Apart from the information we received from our dear Bhattacharya, we also made some independent searches and learnt that one Shri Vidyadhar Bandopadhyay, an architect was instrumental in the town planning of Jaipur which was established in 1727. He belonged to a Goswami (Gosai) clan who are the priests in the Shri Krishna temple in the City Palace. One Shri Sansar Chandra Sen, a highly accomplished personality, was earlier the Prime Minister of the Pricely State. A road in the city is named after him. Late Rajmata Gayatri Devi hailed from Cooch Behar (West Bengal) and therefore there was further influx of Bengalis into the city.
The present day Amer/Amber Fort cum Palace was built in 1592 AD by Raja Man Singh, the trusted lieutenant of Akbar, the Moghul ruler. Man Singh was appointed as the Governor of Bengal which included today’s Bangladesh. Man Singh wanted the Raja of Jessore (Bangladesh)to be subdued. However, this was not an easy task. Man Singh understood the perils which awaited him. He is then supposed to have worshipped Goddess Kali (Durga) to help him to win the battle. Mother Kali is supposed to have come into his dreams and instructed him to dig out the black stone slab lying in the river bed which was her own sculpture. She wanted the sculpture to be installed at the Amer/Amber Palace with human sacrifices every day. If this condition was acceptable, he could win the battle other wise not. Man Sinh relented and finally won the battle. The sculpture was traced out and moved to Amer Palace some where in 1596. However there was a need for performing the daily rites. Man Singh got a family of the priestly class identified for the purpose and brought them to Amer with promises of hereditary priesthood to that family as also some villages by way of grants. This is how the Bengali priests arrived.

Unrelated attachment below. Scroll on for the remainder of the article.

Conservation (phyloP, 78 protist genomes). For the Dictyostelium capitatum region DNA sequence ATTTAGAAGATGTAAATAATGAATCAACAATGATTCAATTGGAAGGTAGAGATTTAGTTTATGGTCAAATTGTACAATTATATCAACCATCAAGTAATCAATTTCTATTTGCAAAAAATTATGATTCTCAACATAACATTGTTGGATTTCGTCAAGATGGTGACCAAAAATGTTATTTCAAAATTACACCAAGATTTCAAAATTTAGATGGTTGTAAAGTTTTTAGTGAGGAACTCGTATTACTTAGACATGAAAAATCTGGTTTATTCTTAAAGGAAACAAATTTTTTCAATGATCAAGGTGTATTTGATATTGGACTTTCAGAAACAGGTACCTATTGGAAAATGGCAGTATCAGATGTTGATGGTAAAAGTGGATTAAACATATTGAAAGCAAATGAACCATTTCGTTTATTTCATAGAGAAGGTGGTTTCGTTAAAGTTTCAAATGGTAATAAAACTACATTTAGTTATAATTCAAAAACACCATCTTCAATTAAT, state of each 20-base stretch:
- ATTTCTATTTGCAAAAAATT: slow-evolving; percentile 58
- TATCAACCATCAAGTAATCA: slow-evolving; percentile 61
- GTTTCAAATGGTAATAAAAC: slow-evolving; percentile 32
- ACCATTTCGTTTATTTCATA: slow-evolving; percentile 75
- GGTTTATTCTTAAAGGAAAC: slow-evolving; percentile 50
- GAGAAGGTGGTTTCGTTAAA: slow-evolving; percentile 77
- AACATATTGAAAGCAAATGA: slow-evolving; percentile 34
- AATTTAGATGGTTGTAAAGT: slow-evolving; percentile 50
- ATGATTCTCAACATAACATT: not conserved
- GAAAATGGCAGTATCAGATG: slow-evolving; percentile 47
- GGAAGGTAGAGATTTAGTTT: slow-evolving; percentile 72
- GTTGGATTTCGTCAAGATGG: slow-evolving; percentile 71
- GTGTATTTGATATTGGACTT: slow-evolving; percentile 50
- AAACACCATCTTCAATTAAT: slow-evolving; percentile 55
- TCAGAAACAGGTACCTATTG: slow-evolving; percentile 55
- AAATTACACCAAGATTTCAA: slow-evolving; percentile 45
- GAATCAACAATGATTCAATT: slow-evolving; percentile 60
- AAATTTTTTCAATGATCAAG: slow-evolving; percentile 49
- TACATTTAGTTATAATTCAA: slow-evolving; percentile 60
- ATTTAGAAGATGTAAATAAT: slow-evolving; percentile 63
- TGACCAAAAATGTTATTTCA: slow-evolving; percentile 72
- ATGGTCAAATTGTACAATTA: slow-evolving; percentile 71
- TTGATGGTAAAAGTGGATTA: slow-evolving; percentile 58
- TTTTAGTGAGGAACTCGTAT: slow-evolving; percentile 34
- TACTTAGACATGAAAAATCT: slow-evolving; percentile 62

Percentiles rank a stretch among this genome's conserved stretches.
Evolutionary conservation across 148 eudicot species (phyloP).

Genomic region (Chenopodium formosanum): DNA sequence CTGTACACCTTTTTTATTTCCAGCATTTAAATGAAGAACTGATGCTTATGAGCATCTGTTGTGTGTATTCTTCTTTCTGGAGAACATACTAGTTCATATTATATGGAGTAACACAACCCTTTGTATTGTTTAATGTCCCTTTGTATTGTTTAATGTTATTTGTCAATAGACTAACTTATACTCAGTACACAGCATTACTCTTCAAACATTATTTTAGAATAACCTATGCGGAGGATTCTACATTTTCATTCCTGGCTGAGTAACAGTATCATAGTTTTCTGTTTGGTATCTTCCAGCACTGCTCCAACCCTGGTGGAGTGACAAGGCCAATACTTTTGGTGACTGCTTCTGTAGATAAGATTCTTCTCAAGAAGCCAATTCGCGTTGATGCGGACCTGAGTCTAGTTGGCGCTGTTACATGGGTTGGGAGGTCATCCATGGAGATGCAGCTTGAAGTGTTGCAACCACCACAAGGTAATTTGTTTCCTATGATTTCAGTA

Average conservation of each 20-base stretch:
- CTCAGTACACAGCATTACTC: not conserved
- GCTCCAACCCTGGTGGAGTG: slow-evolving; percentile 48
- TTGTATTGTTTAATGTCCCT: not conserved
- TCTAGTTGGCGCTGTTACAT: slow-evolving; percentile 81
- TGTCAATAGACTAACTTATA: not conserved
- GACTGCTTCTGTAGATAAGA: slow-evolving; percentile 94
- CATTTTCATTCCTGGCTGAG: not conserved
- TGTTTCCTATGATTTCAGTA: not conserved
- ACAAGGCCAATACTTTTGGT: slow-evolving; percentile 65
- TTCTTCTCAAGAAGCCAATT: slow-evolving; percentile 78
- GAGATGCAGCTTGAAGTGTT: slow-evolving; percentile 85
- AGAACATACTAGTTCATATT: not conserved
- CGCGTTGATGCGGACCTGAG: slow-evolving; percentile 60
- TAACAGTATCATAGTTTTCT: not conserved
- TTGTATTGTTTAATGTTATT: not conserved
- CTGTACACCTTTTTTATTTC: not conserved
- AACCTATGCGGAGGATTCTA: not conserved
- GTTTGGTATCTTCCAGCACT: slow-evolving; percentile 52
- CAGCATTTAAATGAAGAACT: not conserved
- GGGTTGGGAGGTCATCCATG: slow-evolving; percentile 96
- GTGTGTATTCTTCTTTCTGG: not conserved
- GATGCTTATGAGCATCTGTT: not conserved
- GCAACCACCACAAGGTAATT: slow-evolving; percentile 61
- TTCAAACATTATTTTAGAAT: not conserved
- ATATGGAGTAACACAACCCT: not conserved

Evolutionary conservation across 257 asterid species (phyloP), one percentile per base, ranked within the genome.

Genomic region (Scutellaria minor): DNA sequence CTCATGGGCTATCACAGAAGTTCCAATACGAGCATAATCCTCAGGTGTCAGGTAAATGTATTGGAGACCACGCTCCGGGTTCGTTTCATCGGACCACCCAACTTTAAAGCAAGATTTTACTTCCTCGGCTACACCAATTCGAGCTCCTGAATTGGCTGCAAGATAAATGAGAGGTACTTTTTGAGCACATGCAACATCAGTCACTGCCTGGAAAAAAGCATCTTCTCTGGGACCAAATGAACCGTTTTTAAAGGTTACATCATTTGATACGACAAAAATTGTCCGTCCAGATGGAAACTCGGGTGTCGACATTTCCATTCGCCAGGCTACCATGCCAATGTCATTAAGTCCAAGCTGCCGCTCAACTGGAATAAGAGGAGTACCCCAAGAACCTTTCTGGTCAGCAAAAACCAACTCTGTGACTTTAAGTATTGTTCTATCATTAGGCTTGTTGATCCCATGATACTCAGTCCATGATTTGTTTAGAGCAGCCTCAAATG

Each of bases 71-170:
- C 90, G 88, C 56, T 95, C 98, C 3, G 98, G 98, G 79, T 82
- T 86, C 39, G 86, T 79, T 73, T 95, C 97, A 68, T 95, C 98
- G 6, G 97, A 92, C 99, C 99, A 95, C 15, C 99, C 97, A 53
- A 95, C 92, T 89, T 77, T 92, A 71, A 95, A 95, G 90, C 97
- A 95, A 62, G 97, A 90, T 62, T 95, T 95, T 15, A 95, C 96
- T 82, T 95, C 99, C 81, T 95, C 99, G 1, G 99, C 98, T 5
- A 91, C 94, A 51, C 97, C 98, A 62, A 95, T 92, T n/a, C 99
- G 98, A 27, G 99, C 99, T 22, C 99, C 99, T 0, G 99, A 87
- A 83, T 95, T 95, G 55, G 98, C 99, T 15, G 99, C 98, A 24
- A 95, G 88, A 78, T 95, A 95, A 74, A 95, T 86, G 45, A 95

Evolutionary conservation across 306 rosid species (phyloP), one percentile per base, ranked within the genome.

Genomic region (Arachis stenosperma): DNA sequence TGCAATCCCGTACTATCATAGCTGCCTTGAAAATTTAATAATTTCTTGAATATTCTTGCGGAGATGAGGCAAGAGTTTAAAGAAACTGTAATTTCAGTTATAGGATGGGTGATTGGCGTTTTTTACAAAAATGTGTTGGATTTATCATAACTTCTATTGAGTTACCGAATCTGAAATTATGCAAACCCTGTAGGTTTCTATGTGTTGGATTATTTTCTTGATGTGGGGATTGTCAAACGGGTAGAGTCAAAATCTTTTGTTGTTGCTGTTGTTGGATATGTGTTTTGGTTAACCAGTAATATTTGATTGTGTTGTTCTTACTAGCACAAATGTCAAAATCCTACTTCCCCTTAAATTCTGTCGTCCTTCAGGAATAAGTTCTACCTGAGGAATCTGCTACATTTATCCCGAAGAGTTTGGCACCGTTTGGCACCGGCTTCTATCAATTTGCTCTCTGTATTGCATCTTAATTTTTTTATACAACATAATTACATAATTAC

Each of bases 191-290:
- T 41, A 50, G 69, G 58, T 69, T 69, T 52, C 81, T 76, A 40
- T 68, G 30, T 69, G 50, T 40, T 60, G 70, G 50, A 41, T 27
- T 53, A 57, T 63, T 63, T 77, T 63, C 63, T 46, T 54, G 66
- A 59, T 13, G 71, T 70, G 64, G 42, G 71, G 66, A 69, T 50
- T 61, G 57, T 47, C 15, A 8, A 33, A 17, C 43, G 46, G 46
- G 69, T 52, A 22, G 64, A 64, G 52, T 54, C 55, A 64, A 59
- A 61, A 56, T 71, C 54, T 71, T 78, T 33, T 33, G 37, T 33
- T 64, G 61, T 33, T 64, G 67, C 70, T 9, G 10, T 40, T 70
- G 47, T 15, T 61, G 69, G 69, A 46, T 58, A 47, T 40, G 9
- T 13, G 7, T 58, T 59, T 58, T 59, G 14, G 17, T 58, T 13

The Goddess needed a human head everyday. The Prisoners of War came handy. This continued as long as Man Singh was there until his natural death at Ellichpur in 1614. We may well imagine the number of heads that might have been severed out to appease the Goddess. After Man Singh’s death his, son Mirza Raja Bhan Singh is supposed to have prayed to the Goddess to accept Goats instead of humans and some people suggest that the Goddess turned her head away. Even today the head of the deity in the temple remains swayed to the right. Although the sacrifice of a horned goat is carried out everyday, even now, the downfall of the Kachhwaha clan to which Man Singh belonged is attributed to the negation of human blood to the presiding deity in the Amer Palace!.
After the Goat is butchered, the head is kept in a silver vessel and offered to the deity early in the morning at about 5.30 AM. Wine is also a part of the offering which is kept in two silver vessels. The rituals are carried out behind the curtain and a visit to the temple after the rites are over is supposed to be rewarding as the deity is supposed to be in a happy mood after relishing the offerings. The slaughter was being carried out publicly but due to the laws being enforced, it is now done in a separate room.

Photo Credit (except the goat): GIL trotter@sapo.pt